I wouldn’t classify this book as a novel, but more of a MG/YA history book told in narrative form. It presents the history of Port Chicago and the fight for civil rights during WWII, a time when whites and blacks were still segregated, regardless of the war efforts. Told in sections, it begins with the bombing of Pearl Harbor and shows how the Navy unjustly treated its black servicemen: they were not allowed to fight, but rather could only work in the mess hall as servants to their white comrades. The opening chapter details the bravery of one such man, Dorie Miller, during the Pearl Harbor bombing, going on to show the immense racism that pervaded all walks of life, including the Navy, during this time in US history.  Miller, awarded for his service in a time of need, is unceremoniously sent back to the kitchens to serve even though he has proved himself just as capable as any other man, regardless of color.
This scene sets the stage for what is to come: extreme injustice, racism, and betrayal for all black servicemen and women, and especially the 50 young black men accused of mutiny in Port Chicago.  These young men refused to continue loading ammo and bombs on ships–a task only delegated to black servicemen—after an explosion that decimated their friends in other platoons and showed just how dangerous a task was delegated to black servicemen while all white servicemen set sail at sea. The book details the injustice of this segregation and also shows how their own country, a country that’s constitution states that all men are free and are created equal, treated them like cattle–refusing to train them to handle explosives, expecting them to work long shifts, and ultimately making a game of their dangerous task in loading bombs.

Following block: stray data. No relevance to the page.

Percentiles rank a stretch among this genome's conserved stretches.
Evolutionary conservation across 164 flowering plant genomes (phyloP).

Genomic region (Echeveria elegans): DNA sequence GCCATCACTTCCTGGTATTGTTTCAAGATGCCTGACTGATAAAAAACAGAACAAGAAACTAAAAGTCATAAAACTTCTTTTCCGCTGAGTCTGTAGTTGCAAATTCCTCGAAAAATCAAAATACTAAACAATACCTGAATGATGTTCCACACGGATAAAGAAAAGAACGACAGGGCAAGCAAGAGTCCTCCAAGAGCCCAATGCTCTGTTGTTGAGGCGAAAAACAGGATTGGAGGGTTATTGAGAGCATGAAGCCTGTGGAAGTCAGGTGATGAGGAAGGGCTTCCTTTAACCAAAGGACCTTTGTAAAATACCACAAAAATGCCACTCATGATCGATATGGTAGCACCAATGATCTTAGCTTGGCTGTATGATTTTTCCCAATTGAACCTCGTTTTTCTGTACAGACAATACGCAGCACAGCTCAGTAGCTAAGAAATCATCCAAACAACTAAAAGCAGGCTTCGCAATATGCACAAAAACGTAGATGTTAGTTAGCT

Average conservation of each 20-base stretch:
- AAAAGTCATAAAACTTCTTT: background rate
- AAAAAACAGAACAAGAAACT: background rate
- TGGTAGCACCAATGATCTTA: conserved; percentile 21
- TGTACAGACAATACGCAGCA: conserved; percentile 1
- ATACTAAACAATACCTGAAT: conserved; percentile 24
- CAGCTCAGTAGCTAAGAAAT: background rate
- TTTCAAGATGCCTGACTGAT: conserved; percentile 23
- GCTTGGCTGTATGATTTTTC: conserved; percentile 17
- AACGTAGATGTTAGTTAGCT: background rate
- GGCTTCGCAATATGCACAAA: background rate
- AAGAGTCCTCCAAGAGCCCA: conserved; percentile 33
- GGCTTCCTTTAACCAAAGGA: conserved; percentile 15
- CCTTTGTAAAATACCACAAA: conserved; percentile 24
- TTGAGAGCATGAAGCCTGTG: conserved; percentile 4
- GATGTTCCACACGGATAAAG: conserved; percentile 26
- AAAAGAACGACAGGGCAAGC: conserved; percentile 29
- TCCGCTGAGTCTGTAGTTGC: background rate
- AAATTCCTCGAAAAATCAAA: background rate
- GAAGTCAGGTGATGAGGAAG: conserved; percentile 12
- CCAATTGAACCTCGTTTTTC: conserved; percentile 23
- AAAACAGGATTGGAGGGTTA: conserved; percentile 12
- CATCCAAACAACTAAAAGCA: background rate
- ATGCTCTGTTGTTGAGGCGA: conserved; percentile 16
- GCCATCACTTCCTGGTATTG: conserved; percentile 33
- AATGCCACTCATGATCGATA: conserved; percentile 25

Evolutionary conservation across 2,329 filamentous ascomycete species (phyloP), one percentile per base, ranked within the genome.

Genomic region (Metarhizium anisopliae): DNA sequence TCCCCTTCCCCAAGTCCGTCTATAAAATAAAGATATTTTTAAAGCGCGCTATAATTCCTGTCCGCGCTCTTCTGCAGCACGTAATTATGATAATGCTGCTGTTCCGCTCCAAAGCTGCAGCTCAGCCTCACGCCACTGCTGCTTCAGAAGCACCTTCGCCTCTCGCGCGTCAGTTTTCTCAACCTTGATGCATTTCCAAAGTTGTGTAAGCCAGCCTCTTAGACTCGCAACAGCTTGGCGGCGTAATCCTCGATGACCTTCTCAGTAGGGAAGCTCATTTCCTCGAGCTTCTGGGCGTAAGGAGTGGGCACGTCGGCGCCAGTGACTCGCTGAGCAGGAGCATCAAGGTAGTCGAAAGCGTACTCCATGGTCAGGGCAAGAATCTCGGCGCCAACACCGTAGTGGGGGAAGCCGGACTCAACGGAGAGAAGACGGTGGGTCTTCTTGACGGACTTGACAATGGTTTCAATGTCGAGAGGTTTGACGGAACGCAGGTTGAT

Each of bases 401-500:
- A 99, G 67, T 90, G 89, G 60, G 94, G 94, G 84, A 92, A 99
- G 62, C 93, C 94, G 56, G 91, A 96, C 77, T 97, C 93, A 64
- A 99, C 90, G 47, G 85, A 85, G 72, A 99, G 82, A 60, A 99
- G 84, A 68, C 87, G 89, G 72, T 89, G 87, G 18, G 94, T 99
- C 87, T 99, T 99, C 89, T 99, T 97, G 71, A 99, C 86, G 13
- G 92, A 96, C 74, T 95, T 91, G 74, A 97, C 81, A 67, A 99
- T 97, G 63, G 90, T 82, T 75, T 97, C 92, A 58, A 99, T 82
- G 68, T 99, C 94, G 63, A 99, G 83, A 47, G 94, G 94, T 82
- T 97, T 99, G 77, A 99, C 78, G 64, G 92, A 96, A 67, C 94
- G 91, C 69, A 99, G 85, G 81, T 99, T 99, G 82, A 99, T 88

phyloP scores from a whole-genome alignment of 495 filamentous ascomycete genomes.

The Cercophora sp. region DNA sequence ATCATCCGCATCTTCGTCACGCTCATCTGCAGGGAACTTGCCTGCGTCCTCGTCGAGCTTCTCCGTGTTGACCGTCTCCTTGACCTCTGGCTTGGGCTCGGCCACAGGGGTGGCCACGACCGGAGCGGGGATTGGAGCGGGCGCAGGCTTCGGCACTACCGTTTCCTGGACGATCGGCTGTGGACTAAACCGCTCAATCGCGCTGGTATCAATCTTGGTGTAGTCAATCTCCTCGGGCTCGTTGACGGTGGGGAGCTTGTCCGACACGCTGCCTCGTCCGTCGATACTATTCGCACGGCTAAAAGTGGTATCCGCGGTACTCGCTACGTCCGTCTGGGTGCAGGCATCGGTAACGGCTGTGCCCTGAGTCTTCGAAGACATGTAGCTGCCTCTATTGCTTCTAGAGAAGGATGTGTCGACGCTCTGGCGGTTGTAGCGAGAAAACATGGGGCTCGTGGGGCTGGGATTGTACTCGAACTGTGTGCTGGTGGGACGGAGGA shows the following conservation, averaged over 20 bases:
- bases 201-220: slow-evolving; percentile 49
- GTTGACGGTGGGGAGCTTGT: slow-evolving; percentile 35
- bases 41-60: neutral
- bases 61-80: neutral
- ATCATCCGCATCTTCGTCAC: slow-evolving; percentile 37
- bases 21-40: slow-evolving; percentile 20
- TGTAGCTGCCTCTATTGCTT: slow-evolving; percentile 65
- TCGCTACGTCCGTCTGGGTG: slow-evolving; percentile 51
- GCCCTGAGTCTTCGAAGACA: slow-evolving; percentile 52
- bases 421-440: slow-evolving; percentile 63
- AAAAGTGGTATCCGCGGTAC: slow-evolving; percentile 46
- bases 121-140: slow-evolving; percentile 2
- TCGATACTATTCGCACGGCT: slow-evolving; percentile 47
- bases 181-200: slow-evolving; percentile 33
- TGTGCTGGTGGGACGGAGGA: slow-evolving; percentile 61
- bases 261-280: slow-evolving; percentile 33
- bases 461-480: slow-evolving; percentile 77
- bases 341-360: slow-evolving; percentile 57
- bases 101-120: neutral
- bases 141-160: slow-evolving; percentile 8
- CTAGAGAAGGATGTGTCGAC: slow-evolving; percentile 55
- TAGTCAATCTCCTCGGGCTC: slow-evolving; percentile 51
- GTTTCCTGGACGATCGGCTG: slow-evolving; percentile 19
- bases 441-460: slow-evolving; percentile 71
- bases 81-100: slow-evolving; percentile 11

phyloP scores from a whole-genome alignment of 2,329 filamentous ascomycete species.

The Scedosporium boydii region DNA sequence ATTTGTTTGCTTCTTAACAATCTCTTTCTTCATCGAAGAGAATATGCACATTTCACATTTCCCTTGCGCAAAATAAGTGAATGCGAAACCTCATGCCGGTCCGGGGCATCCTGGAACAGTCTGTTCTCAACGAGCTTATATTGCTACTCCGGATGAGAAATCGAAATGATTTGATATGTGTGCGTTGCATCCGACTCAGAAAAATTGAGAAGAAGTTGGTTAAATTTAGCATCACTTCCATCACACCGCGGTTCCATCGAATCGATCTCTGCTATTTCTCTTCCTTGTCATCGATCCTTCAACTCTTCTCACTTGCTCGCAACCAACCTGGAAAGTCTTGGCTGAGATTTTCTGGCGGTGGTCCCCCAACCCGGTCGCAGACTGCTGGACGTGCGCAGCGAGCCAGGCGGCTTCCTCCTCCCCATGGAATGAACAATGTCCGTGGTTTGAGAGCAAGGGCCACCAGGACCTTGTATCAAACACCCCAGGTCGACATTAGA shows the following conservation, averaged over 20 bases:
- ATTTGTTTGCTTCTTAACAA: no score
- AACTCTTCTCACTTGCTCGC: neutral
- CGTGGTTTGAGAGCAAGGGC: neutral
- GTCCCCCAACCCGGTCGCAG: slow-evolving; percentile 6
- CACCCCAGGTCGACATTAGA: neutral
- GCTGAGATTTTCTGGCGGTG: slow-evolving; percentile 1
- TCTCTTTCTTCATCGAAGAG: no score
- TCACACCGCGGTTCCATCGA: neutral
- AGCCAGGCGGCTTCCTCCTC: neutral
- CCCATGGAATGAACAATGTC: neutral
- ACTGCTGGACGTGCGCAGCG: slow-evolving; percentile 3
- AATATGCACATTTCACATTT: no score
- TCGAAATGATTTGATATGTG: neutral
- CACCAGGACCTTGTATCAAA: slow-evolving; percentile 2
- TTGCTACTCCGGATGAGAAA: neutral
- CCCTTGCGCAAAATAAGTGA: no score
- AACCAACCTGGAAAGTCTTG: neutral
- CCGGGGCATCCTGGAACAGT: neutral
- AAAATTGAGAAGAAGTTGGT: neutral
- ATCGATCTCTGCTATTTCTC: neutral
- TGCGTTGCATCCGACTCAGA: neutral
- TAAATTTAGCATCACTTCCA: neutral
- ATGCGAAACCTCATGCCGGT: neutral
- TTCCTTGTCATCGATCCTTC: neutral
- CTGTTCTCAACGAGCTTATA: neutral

After the huge explosion and the death of many young black servicemen, some very brave souls refuse to continue, even on pain of death, and so begins a trial that is spoken little of today. In fact, until I picked up this book, I’d never heard of this event in history–it’s like the US has swept it under the rug, trying to blot out the true ugliness of racism, intolerance, and segregation that has plagued the nation for most of its colonized life.

I am not one who generally picks up history books, but this was an eye-opening story told in a narrative voice that makes reading history interesting. Complete with pictures, it details the lives of those who fought back against segregation, fighting for freedom in an unjust world, and who ultimately caused the entire armed forces to change their policies in terms segregation.  This event is indeed one of the sparks that promoted change and revolution, even though it took approximately 20 more years for the successful civil rights movement to fully come into being.

Overall, this is an educational read that is interesting and well written; I highly suggest picking it up, especially if you’re interested in the armed forces and the truth behind US history.  Three stars.

3 starsRoaring Book Press, an imprint of Macmillian Children’s Publishers, graciously gave me an ARC of this book during NCTE 2013.

This title releases on January 21, 2014.

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No Dawn for MenFrom Goodreads: In 1938, Nazi Germany prepares to extend its reach far beyond its borders. The key to domination lies in a secret that would make their army not only unbeatable, but un-killable.